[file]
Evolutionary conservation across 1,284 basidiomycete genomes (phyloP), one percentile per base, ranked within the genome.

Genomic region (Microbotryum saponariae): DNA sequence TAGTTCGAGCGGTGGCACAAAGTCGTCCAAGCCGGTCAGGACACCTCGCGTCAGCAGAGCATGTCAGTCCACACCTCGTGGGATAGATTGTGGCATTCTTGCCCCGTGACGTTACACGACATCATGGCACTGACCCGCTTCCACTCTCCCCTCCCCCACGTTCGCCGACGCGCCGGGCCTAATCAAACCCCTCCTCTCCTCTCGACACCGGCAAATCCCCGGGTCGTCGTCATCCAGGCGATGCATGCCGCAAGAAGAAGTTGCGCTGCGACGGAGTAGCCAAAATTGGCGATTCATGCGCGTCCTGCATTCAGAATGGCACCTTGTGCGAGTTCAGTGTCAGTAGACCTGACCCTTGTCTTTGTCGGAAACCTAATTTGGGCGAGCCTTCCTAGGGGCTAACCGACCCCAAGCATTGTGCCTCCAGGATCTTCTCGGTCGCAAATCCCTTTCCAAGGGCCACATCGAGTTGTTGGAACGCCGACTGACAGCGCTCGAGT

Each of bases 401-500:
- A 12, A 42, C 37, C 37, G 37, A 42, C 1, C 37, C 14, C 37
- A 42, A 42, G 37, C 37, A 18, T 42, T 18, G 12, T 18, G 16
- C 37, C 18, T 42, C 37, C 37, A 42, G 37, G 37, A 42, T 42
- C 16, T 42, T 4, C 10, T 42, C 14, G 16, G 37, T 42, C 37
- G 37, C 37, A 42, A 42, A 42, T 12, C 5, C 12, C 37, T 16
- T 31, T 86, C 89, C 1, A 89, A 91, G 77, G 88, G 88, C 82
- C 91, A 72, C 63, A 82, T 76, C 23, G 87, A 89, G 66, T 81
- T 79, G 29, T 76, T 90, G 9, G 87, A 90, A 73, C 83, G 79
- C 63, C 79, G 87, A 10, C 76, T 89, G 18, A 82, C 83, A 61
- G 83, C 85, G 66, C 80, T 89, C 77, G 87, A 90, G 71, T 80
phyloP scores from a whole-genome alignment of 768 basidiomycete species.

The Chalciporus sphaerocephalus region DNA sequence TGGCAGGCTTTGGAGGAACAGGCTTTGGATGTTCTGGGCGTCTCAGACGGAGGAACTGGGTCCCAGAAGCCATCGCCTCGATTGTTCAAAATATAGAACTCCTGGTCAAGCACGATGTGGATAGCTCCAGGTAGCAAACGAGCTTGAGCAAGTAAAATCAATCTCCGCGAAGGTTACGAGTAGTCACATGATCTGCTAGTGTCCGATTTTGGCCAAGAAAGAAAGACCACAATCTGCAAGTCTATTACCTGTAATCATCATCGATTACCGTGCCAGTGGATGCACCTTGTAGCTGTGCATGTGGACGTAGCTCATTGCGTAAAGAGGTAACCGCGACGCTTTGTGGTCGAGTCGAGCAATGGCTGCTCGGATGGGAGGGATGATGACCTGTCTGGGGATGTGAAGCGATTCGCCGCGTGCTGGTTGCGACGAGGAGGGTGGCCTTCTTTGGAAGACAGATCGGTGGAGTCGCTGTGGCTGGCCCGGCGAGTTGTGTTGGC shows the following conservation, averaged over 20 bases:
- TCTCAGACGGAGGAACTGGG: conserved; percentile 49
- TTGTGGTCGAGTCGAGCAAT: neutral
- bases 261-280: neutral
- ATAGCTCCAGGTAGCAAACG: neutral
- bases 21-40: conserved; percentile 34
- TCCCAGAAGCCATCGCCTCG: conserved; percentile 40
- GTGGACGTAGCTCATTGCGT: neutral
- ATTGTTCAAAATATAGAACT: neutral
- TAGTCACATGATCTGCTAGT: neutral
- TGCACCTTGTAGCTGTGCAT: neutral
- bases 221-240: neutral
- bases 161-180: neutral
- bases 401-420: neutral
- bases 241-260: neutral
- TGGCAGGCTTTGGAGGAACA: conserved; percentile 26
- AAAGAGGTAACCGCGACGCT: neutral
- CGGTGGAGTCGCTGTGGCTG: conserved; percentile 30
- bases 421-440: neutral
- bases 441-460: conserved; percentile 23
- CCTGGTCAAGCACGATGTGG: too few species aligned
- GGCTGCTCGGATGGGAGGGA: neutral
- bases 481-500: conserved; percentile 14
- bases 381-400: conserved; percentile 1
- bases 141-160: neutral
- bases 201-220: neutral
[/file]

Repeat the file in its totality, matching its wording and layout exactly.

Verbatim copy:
Evolutionary conservation across 1,284 basidiomycete genomes (phyloP), one percentile per base, ranked within the genome.

Genomic region (Microbotryum saponariae): DNA sequence TAGTTCGAGCGGTGGCACAAAGTCGTCCAAGCCGGTCAGGACACCTCGCGTCAGCAGAGCATGTCAGTCCACACCTCGTGGGATAGATTGTGGCATTCTTGCCCCGTGACGTTACACGACATCATGGCACTGACCCGCTTCCACTCTCCCCTCCCCCACGTTCGCCGACGCGCCGGGCCTAATCAAACCCCTCCTCTCCTCTCGACACCGGCAAATCCCCGGGTCGTCGTCATCCAGGCGATGCATGCCGCAAGAAGAAGTTGCGCTGCGACGGAGTAGCCAAAATTGGCGATTCATGCGCGTCCTGCATTCAGAATGGCACCTTGTGCGAGTTCAGTGTCAGTAGACCTGACCCTTGTCTTTGTCGGAAACCTAATTTGGGCGAGCCTTCCTAGGGGCTAACCGACCCCAAGCATTGTGCCTCCAGGATCTTCTCGGTCGCAAATCCCTTTCCAAGGGCCACATCGAGTTGTTGGAACGCCGACTGACAGCGCTCGAGT

Each of bases 401-500:
- A 12, A 42, C 37, C 37, G 37, A 42, C 1, C 37, C 14, C 37
- A 42, A 42, G 37, C 37, A 18, T 42, T 18, G 12, T 18, G 16
- C 37, C 18, T 42, C 37, C 37, A 42, G 37, G 37, A 42, T 42
- C 16, T 42, T 4, C 10, T 42, C 14, G 16, G 37, T 42, C 37
- G 37, C 37, A 42, A 42, A 42, T 12, C 5, C 12, C 37, T 16
- T 31, T 86, C 89, C 1, A 89, A 91, G 77, G 88, G 88, C 82
- C 91, A 72, C 63, A 82, T 76, C 23, G 87, A 89, G 66, T 81
- T 79, G 29, T 76, T 90, G 9, G 87, A 90, A 73, C 83, G 79
- C 63, C 79, G 87, A 10, C 76, T 89, G 18, A 82, C 83, A 61
- G 83, C 85, G 66, C 80, T 89, C 77, G 87, A 90, G 71, T 80
phyloP scores from a whole-genome alignment of 768 basidiomycete species.

The Chalciporus sphaerocephalus region DNA sequence TGGCAGGCTTTGGAGGAACAGGCTTTGGATGTTCTGGGCGTCTCAGACGGAGGAACTGGGTCCCAGAAGCCATCGCCTCGATTGTTCAAAATATAGAACTCCTGGTCAAGCACGATGTGGATAGCTCCAGGTAGCAAACGAGCTTGAGCAAGTAAAATCAATCTCCGCGAAGGTTACGAGTAGTCACATGATCTGCTAGTGTCCGATTTTGGCCAAGAAAGAAAGACCACAATCTGCAAGTCTATTACCTGTAATCATCATCGATTACCGTGCCAGTGGATGCACCTTGTAGCTGTGCATGTGGACGTAGCTCATTGCGTAAAGAGGTAACCGCGACGCTTTGTGGTCGAGTCGAGCAATGGCTGCTCGGATGGGAGGGATGATGACCTGTCTGGGGATGTGAAGCGATTCGCCGCGTGCTGGTTGCGACGAGGAGGGTGGCCTTCTTTGGAAGACAGATCGGTGGAGTCGCTGTGGCTGGCCCGGCGAGTTGTGTTGGC shows the following conservation, averaged over 20 bases:
- TCTCAGACGGAGGAACTGGG: conserved; percentile 49
- TTGTGGTCGAGTCGAGCAAT: neutral
- bases 261-280: neutral
- ATAGCTCCAGGTAGCAAACG: neutral
- bases 21-40: conserved; percentile 34
- TCCCAGAAGCCATCGCCTCG: conserved; percentile 40
- GTGGACGTAGCTCATTGCGT: neutral
- ATTGTTCAAAATATAGAACT: neutral
- TAGTCACATGATCTGCTAGT: neutral
- TGCACCTTGTAGCTGTGCAT: neutral
- bases 221-240: neutral
- bases 161-180: neutral
- bases 401-420: neutral
- bases 241-260: neutral
- TGGCAGGCTTTGGAGGAACA: conserved; percentile 26
- AAAGAGGTAACCGCGACGCT: neutral
- CGGTGGAGTCGCTGTGGCTG: conserved; percentile 30
- bases 421-440: neutral
- bases 441-460: conserved; percentile 23
- CCTGGTCAAGCACGATGTGG: too few species aligned
- GGCTGCTCGGATGGGAGGGA: neutral
- bases 481-500: conserved; percentile 14
- bases 381-400: conserved; percentile 1
- bases 141-160: neutral
- bases 201-220: neutral